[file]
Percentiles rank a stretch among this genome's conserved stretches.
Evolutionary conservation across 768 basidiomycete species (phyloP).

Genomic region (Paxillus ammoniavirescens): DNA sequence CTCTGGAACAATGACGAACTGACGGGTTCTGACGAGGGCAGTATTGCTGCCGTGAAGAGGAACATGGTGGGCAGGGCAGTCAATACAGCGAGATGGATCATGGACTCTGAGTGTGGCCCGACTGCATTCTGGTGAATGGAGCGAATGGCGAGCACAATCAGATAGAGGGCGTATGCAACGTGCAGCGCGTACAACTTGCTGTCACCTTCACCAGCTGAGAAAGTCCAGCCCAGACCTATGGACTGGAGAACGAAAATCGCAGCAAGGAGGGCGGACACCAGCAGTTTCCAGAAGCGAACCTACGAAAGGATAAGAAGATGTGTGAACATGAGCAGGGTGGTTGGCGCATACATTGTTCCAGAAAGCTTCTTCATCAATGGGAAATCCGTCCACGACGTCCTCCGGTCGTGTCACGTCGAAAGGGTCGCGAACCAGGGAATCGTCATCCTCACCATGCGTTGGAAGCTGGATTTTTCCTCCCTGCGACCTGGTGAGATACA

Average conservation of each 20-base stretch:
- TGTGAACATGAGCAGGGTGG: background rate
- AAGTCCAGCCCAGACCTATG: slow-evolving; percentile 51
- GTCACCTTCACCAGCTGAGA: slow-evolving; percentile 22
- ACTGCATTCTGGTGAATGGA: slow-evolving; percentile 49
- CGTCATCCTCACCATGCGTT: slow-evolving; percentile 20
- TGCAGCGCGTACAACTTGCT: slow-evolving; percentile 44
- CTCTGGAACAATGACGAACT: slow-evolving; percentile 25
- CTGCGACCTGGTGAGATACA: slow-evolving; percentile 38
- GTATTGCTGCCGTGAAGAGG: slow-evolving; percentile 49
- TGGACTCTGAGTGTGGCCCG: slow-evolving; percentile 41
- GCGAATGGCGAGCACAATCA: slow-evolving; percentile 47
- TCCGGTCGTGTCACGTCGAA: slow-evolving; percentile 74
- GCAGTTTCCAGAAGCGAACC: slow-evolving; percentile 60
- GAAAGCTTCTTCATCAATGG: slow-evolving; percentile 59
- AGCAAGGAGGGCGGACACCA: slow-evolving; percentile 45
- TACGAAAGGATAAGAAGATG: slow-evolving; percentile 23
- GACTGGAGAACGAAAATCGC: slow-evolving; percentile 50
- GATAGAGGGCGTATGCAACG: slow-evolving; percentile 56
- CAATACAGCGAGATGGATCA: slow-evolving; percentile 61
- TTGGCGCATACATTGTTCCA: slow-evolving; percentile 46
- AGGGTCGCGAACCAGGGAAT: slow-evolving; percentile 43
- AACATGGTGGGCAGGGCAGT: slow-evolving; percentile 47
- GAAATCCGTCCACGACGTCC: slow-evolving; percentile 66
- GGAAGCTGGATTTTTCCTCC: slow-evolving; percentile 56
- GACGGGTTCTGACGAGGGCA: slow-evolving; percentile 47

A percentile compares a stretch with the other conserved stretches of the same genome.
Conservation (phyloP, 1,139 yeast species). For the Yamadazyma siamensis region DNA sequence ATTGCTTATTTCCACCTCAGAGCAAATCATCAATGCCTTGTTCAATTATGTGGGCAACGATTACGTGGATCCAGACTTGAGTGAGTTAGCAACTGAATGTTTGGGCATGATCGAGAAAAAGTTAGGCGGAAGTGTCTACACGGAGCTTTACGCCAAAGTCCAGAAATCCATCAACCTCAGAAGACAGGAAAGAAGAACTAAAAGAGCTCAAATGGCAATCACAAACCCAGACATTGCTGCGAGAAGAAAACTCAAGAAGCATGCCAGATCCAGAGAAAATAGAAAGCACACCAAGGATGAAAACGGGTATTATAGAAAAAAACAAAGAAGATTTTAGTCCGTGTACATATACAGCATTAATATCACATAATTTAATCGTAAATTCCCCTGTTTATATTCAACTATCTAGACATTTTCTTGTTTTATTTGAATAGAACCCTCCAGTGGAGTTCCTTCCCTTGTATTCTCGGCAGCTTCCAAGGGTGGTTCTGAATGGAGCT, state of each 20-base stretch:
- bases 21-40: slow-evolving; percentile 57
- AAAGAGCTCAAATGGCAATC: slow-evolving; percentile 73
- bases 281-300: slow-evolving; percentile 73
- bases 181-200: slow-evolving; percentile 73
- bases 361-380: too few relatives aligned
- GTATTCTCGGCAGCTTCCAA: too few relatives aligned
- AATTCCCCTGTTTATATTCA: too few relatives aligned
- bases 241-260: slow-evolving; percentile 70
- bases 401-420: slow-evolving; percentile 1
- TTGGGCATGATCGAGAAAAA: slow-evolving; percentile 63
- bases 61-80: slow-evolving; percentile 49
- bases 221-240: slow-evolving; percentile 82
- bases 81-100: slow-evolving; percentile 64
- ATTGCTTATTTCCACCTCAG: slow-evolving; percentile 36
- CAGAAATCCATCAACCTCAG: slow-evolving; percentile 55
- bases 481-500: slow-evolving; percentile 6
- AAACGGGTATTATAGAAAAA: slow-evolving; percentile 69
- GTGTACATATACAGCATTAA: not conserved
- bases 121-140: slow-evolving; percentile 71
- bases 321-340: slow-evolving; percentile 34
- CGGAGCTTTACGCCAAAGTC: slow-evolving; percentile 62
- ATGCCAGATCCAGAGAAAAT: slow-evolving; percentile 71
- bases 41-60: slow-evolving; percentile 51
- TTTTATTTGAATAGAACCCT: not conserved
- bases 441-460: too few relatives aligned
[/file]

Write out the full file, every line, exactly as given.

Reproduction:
Percentiles rank a stretch among this genome's conserved stretches.
Evolutionary conservation across 768 basidiomycete species (phyloP).

Genomic region (Paxillus ammoniavirescens): DNA sequence CTCTGGAACAATGACGAACTGACGGGTTCTGACGAGGGCAGTATTGCTGCCGTGAAGAGGAACATGGTGGGCAGGGCAGTCAATACAGCGAGATGGATCATGGACTCTGAGTGTGGCCCGACTGCATTCTGGTGAATGGAGCGAATGGCGAGCACAATCAGATAGAGGGCGTATGCAACGTGCAGCGCGTACAACTTGCTGTCACCTTCACCAGCTGAGAAAGTCCAGCCCAGACCTATGGACTGGAGAACGAAAATCGCAGCAAGGAGGGCGGACACCAGCAGTTTCCAGAAGCGAACCTACGAAAGGATAAGAAGATGTGTGAACATGAGCAGGGTGGTTGGCGCATACATTGTTCCAGAAAGCTTCTTCATCAATGGGAAATCCGTCCACGACGTCCTCCGGTCGTGTCACGTCGAAAGGGTCGCGAACCAGGGAATCGTCATCCTCACCATGCGTTGGAAGCTGGATTTTTCCTCCCTGCGACCTGGTGAGATACA

Average conservation of each 20-base stretch:
- TGTGAACATGAGCAGGGTGG: background rate
- AAGTCCAGCCCAGACCTATG: slow-evolving; percentile 51
- GTCACCTTCACCAGCTGAGA: slow-evolving; percentile 22
- ACTGCATTCTGGTGAATGGA: slow-evolving; percentile 49
- CGTCATCCTCACCATGCGTT: slow-evolving; percentile 20
- TGCAGCGCGTACAACTTGCT: slow-evolving; percentile 44
- CTCTGGAACAATGACGAACT: slow-evolving; percentile 25
- CTGCGACCTGGTGAGATACA: slow-evolving; percentile 38
- GTATTGCTGCCGTGAAGAGG: slow-evolving; percentile 49
- TGGACTCTGAGTGTGGCCCG: slow-evolving; percentile 41
- GCGAATGGCGAGCACAATCA: slow-evolving; percentile 47
- TCCGGTCGTGTCACGTCGAA: slow-evolving; percentile 74
- GCAGTTTCCAGAAGCGAACC: slow-evolving; percentile 60
- GAAAGCTTCTTCATCAATGG: slow-evolving; percentile 59
- AGCAAGGAGGGCGGACACCA: slow-evolving; percentile 45
- TACGAAAGGATAAGAAGATG: slow-evolving; percentile 23
- GACTGGAGAACGAAAATCGC: slow-evolving; percentile 50
- GATAGAGGGCGTATGCAACG: slow-evolving; percentile 56
- CAATACAGCGAGATGGATCA: slow-evolving; percentile 61
- TTGGCGCATACATTGTTCCA: slow-evolving; percentile 46
- AGGGTCGCGAACCAGGGAAT: slow-evolving; percentile 43
- AACATGGTGGGCAGGGCAGT: slow-evolving; percentile 47
- GAAATCCGTCCACGACGTCC: slow-evolving; percentile 66
- GGAAGCTGGATTTTTCCTCC: slow-evolving; percentile 56
- GACGGGTTCTGACGAGGGCA: slow-evolving; percentile 47

A percentile compares a stretch with the other conserved stretches of the same genome.
Conservation (phyloP, 1,139 yeast species). For the Yamadazyma siamensis region DNA sequence ATTGCTTATTTCCACCTCAGAGCAAATCATCAATGCCTTGTTCAATTATGTGGGCAACGATTACGTGGATCCAGACTTGAGTGAGTTAGCAACTGAATGTTTGGGCATGATCGAGAAAAAGTTAGGCGGAAGTGTCTACACGGAGCTTTACGCCAAAGTCCAGAAATCCATCAACCTCAGAAGACAGGAAAGAAGAACTAAAAGAGCTCAAATGGCAATCACAAACCCAGACATTGCTGCGAGAAGAAAACTCAAGAAGCATGCCAGATCCAGAGAAAATAGAAAGCACACCAAGGATGAAAACGGGTATTATAGAAAAAAACAAAGAAGATTTTAGTCCGTGTACATATACAGCATTAATATCACATAATTTAATCGTAAATTCCCCTGTTTATATTCAACTATCTAGACATTTTCTTGTTTTATTTGAATAGAACCCTCCAGTGGAGTTCCTTCCCTTGTATTCTCGGCAGCTTCCAAGGGTGGTTCTGAATGGAGCT, state of each 20-base stretch:
- bases 21-40: slow-evolving; percentile 57
- AAAGAGCTCAAATGGCAATC: slow-evolving; percentile 73
- bases 281-300: slow-evolving; percentile 73
- bases 181-200: slow-evolving; percentile 73
- bases 361-380: too few relatives aligned
- GTATTCTCGGCAGCTTCCAA: too few relatives aligned
- AATTCCCCTGTTTATATTCA: too few relatives aligned
- bases 241-260: slow-evolving; percentile 70
- bases 401-420: slow-evolving; percentile 1
- TTGGGCATGATCGAGAAAAA: slow-evolving; percentile 63
- bases 61-80: slow-evolving; percentile 49
- bases 221-240: slow-evolving; percentile 82
- bases 81-100: slow-evolving; percentile 64
- ATTGCTTATTTCCACCTCAG: slow-evolving; percentile 36
- CAGAAATCCATCAACCTCAG: slow-evolving; percentile 55
- bases 481-500: slow-evolving; percentile 6
- AAACGGGTATTATAGAAAAA: slow-evolving; percentile 69
- GTGTACATATACAGCATTAA: not conserved
- bases 121-140: slow-evolving; percentile 71
- bases 321-340: slow-evolving; percentile 34
- CGGAGCTTTACGCCAAAGTC: slow-evolving; percentile 62
- ATGCCAGATCCAGAGAAAAT: slow-evolving; percentile 71
- bases 41-60: slow-evolving; percentile 51
- TTTTATTTGAATAGAACCCT: not conserved
- bases 441-460: too few relatives aligned